Social care sector stress at Spring Budget
Kari Gerstheimer explains the problems with Rishi Sunak MP’s Budget
When the Budget was announced, our expectations were not high. But even we at Access Social Care were surprised and saddened by how far this mini-Budget fell short of the help so desperately needed in the social care sector. With demand for social care at an all-time high, people with social care needs, carers and the social care workforce needed action, not platitudes and promises.
Older and disabled people, paid and unpaid carers, frequently live in poverty. Sunak’s Spring Budget came at a time of looming unprecedented hardship. The impending cost of living crisis, caused by prices increasing faster than income, affects the poorest the hardest. No amount of household budgeting will balance the books with expenses rising so fast. National helplines are preparing for a dramatic rise in calls from struggling families finding it impossible to make ends meet. Despite Sunak’s promise to support families through the coming crisis, and to cut taxes in the future, analysis by the Resolution Foundation found only one in eight workers will see their tax bills fall by the end of this Parliament. The decision not to target support at those hardest hit by rising prices leaves low-and-middle income households painfully exposed. Resolution Foundation predicts that 1.3m people, including half a million children, are set to fall below the poverty line this coming year – the first time the UK has seen such a rise outside a recession.
For people in need of social care, or people providing care, Sunak’s statement created little comfort and reassurance for the future. We already see families having to choose between social care, heating or food. Unlike health care, social care is not free at the point of use. Most disabled and older people have no choice other than to contribute towards the cost of their social care. With the increase in benefits lagging behind inflation, the situation is only going to get worse. Many struggling local authorities are already increasing charges, while other essential costs are rising. At Access Social Care, we have been working on cases where councils charging individuals for social care have not left them with the minimum income guarantee after social care costs have been applied – the legally mandated minimum level of income deemed possible to live on. The increase in benefits also falls far behind cost of living rises for unpaid carers, many of whom are already on their knees. This simply cannot go on.
Social care as a whole is drastically underfunded by central government. Despite the Prime Minister’s promise to fix social care, this government – and politicians of all stripes – have failed to address the decades-old problem of underfunding – and the social care workforce being undervalued and underpaid. Salaries have not kept up with pay in other sectors. Now, with the cost of living rising more dramatically than in generations, care workers are leaving social care to take higher paid jobs in retail, hospitality, and the NHS. Who can blame them? There is only so much people can bear and only so far dedication to service can go before bills need to be paid and something has to give.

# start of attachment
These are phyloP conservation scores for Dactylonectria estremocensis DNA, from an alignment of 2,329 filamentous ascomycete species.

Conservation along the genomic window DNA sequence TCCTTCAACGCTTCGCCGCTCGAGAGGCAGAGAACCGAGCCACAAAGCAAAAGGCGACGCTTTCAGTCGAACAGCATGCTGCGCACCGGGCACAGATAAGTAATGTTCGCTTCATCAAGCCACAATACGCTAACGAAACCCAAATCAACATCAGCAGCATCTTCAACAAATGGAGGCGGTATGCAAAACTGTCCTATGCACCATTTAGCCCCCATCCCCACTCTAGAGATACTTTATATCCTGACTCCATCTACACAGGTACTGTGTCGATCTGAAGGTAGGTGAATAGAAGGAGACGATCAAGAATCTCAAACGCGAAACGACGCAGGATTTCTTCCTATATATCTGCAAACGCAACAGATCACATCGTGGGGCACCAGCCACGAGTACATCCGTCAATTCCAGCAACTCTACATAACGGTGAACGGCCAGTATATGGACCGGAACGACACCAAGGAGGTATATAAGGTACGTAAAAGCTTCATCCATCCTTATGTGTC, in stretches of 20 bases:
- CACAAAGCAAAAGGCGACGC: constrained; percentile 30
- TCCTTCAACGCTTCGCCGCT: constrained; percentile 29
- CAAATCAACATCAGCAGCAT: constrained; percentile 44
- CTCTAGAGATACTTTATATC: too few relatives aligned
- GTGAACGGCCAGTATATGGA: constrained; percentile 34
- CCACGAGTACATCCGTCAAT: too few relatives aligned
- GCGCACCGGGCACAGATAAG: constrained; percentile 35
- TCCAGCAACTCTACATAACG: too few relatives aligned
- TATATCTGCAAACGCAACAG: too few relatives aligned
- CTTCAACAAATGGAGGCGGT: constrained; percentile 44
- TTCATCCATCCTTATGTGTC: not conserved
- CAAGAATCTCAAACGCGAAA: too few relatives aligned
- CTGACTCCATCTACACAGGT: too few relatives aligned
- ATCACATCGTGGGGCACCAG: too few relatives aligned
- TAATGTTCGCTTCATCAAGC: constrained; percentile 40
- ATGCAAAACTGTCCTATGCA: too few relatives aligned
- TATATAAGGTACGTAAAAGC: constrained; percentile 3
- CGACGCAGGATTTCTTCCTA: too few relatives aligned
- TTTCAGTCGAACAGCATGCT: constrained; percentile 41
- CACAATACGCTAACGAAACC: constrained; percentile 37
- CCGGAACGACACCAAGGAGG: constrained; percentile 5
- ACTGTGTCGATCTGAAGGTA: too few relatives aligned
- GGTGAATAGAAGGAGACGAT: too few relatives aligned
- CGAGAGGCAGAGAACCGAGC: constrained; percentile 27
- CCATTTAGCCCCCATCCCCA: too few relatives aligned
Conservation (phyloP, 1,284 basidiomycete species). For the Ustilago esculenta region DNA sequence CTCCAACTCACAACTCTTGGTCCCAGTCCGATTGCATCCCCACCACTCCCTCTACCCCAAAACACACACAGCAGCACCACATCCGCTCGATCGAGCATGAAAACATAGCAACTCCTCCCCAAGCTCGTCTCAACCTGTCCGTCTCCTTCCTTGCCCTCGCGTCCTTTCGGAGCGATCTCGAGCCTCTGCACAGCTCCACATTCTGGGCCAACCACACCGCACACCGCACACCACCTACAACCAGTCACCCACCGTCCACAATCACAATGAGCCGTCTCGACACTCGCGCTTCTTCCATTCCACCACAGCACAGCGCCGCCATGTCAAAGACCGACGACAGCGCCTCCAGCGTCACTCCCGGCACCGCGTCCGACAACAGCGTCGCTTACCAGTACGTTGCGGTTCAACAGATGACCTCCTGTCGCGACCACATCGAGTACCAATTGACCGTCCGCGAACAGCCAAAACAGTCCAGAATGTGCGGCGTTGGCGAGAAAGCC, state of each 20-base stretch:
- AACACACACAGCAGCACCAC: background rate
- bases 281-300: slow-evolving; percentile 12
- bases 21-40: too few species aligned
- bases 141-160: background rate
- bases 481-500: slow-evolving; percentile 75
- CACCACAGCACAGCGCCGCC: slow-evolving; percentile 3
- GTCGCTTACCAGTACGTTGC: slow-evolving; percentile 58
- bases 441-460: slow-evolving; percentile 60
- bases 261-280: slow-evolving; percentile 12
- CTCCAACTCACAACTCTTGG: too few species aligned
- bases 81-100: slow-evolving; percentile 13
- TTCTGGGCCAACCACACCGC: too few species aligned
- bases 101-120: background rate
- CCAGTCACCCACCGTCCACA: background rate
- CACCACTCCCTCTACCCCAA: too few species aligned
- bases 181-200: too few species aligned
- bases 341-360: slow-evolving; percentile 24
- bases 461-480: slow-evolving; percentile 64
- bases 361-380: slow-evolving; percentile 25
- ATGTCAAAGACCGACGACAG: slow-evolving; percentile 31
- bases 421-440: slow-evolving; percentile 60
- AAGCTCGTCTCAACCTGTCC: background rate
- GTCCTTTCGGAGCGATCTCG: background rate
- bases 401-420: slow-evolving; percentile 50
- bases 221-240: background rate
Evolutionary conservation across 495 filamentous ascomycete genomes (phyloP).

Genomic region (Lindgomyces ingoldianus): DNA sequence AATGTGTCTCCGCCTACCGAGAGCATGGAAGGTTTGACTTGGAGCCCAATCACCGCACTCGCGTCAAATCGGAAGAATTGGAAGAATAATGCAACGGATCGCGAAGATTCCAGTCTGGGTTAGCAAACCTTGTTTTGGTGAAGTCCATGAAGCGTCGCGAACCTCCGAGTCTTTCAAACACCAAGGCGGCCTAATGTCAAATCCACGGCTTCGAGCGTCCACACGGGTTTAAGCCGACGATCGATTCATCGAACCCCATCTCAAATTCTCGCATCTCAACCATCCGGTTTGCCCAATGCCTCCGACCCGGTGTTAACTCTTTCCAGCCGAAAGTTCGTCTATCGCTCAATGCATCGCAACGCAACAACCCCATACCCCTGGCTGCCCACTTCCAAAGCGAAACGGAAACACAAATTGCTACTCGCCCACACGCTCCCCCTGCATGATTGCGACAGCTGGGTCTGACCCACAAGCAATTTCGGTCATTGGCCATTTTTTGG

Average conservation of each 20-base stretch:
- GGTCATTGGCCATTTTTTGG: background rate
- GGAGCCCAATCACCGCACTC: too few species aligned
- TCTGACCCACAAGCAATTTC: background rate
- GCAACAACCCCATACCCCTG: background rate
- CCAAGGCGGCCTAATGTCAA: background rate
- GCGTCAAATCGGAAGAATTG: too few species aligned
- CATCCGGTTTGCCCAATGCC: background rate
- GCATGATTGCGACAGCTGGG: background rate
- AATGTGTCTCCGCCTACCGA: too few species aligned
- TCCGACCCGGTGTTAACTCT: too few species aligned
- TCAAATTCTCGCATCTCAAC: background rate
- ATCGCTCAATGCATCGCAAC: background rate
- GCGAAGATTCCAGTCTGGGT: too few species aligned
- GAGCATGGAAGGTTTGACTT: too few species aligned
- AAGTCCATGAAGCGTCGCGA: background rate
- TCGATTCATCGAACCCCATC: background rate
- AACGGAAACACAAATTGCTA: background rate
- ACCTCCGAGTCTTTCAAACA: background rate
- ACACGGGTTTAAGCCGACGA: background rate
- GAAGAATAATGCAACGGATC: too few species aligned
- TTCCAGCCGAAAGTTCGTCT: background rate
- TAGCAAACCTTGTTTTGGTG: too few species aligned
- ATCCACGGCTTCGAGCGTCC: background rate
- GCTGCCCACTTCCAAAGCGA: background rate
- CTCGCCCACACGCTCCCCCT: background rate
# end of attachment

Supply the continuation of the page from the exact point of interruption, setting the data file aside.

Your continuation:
The social care workforce crisis is so bad there are parts of the country where it is impossible to recruit and retain paid support staff. Instead, an army of unpaid carers – often family members and friends – are having to step in, often having no choice but to give up paid work themselves to care for their loved ones. Families are telling us they are close to collapse because they are providing over 50 hours of care each week. These aren’t just isolated incidences. We have been leading a project combining data from five national helplines. Shockingly, we have seen a near 400 per cent increase in carers calling helplines in the last two years – and this is only going to get worse.
Where families are unable to step in, people are getting stuck in hospitals unable to be safely discharged to the community – or worse, going without care at all. Our cases are so upsetting, we pay for counselling support for our lawyers. The social care sector needs more targeted support. The government claims to have been generous – and it is true they have allocated more money to social care – but the sums don’t add up. The funding announced leaves hundreds of thousands with unmet care needs – and without more money to pay care staff a living wage, the workforce crisis will only deepen. The Chancellor’s failure to address these pressures in his Spring Statement will lead to an increase in safeguarding issues and hospital admissions. We can only hope he heeds our call to act now – before it is too late for many.
Kari Gerstheimer is CEO of Access Social Care, a charity providing free legal advice and information to people with social care needs: accesscharity.org.uk